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Causes and management of exotic riparian plant invasion in Canyon de Chelly National Monument, Arizona

dc.contributor.authorReynolds, Lindsay Vail, author
dc.contributor.authorCooper, David J. (David Jonathan), 1952-, advisor
dc.contributor.authorStohlgren, Thomas J., committee member
dc.contributor.authorWohl, Ellen E., 1962-, committee member
dc.contributor.authorHobbs, N. Thompson, committee member
dc.contributor.authorBrown, Cynthia Stokes, committee member
dc.coverage.spatialCanyon de Chelly National Monument (Ariz.)
dc.descriptionDepartment Head: N. LeRoy Poff.
dc.description.abstractThe ecological, economic and social impacts of invasive plant species on native plant communities have stimulated broad concern among researchers, land managers and the general public. Riparian areas are of particular concern because they are critical to regional biodiversity despite covering a small percentage of the landscape. Controlling harmful invasive plants is an important challenge for land managers and understanding how to effectively remove exotic species is essential to managing native ecosystems such as riparian areas. In the southwestern United States (U.S.), the most dominant riparian plant invaders are the woody species tamarisk (Tamarix ramosissima Ledebour, T. chinensis Loureiro, and their hybrids) and Russian olive (Elaeagnus angustifolia L.). Tamarisk and Russian olive have invaded riparian habitats throughout Canyon de Chelly National Monument in northeastern Arizona. The goals of my research were to: 1) describe the history and mechanisms of exotic plant invasion into Canyon de Chelly, 2) understand the niche space requirements of tamarisk, Russian olive and native cottonwood in terms of light and water and determine if tamarisk and cottonwood are facilitating the invasion of Russian olive, and 3) describe response of the riparian ecosystem to exotic plant removal and determine the effectiveness of two different removal strategies. My results from analyzing the history of invasion showed that although plantings and river regulation by dams probably played a role in tamarisk and Russian olive invasion into Canyon de Chelly, these species required hydroclimatic drivers and stream bed adjustments for wide-spread establishment. Controlled experiments and field surveys in my second research study demonstrated that Russian olive is exploiting empty niches along wide gradients of water and light availability in southwestern riparian ecosystems. However, Russian olive invasion does appear to be limited by seed dispersal. Finally, I found that both cut-stump and whole plant removals similarly reduced exotic species cover and increased native species cover after two years. Both removal methods also reduced aerial seed rain inputs of tamarisk seeds, cut-stump removals increased available nitrogen near dead Russian olive boles within two years of removal, and both treatments seem to have no effect on ground water levels. This research helps guide the management of riparian plant communities in Canyon de Chelly, across the southwestern U.S., and informs our understanding of exotic plant invasions.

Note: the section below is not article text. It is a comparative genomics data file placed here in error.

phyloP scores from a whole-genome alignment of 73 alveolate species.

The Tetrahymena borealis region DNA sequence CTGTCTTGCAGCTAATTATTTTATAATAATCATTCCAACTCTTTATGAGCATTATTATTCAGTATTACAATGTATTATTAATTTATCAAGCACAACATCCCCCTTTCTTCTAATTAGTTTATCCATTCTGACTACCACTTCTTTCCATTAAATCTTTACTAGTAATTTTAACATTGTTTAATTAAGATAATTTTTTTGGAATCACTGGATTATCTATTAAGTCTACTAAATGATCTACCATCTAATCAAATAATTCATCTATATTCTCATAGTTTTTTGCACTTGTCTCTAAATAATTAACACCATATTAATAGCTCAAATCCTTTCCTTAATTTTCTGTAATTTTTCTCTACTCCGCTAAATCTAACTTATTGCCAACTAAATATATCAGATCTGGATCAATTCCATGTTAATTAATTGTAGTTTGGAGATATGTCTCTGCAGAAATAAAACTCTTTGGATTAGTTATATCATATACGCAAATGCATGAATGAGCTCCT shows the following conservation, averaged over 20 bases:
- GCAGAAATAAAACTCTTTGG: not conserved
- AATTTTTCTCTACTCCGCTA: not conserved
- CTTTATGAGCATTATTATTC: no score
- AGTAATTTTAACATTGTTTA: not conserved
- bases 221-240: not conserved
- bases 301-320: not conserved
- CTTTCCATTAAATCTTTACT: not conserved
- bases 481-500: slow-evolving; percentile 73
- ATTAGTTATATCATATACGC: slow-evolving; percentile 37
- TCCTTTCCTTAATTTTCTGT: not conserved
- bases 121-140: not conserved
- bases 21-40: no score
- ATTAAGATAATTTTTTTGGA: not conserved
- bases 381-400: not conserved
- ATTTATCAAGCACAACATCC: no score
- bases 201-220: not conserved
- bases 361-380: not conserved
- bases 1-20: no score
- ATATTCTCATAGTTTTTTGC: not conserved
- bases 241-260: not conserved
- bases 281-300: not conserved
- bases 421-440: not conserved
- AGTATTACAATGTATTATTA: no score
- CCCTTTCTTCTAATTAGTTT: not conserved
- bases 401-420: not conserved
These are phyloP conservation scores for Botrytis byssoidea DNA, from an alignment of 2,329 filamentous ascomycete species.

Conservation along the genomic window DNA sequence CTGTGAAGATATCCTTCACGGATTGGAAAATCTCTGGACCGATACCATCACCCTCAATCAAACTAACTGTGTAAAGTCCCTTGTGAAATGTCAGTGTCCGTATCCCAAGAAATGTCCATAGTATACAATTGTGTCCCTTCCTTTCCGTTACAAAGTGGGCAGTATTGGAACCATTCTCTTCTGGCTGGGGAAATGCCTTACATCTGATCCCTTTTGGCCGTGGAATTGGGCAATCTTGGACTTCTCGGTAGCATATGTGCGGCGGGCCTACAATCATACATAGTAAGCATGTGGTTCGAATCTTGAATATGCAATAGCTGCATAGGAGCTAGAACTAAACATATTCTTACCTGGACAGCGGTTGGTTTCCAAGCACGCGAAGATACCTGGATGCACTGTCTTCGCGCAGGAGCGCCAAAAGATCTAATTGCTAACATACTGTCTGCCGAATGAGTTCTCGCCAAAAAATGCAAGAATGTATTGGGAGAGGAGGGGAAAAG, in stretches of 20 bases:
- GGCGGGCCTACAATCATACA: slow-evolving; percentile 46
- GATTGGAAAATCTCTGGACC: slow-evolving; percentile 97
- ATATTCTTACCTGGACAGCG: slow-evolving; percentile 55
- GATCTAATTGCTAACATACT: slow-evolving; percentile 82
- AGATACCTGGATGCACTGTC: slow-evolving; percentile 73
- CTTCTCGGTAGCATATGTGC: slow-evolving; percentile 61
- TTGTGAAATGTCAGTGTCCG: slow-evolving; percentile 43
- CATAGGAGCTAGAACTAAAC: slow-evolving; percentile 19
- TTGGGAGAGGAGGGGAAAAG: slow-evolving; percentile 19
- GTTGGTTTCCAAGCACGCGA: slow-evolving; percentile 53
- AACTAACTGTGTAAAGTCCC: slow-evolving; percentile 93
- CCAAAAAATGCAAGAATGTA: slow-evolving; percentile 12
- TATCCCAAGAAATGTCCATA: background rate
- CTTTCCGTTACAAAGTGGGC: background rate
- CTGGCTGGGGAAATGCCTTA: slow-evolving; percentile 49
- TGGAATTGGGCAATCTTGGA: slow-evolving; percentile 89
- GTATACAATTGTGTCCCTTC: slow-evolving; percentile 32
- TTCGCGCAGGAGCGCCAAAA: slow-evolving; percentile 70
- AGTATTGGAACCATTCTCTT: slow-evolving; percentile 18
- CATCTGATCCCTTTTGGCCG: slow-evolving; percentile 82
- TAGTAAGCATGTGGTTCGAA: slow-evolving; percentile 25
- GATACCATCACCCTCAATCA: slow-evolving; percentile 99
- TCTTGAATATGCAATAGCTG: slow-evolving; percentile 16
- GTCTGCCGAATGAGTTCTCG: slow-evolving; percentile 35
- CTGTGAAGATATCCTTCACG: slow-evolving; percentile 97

dc.format.mediumdoctoral dissertations
dc.publisherColorado State University. Libraries
dc.relationCatalog record number (MMS ID): 991012544669703361
dc.relationQH87.3.R49 2009
dc.rightsCopyright and other restrictions may apply. User is responsible for compliance with all applicable laws. For information about copyright law, please see
dc.titleCauses and management of exotic riparian plant invasion in Canyon de Chelly National Monument, Arizona
dcterms.rights.dplaThis Item is protected by copyright and/or related rights ( You are free to use this Item in any way that is permitted by the copyright and related rights legislation that applies to your use. For other uses you need to obtain permission from the rights-holder(s). State University of Philosophy (Ph.D.)


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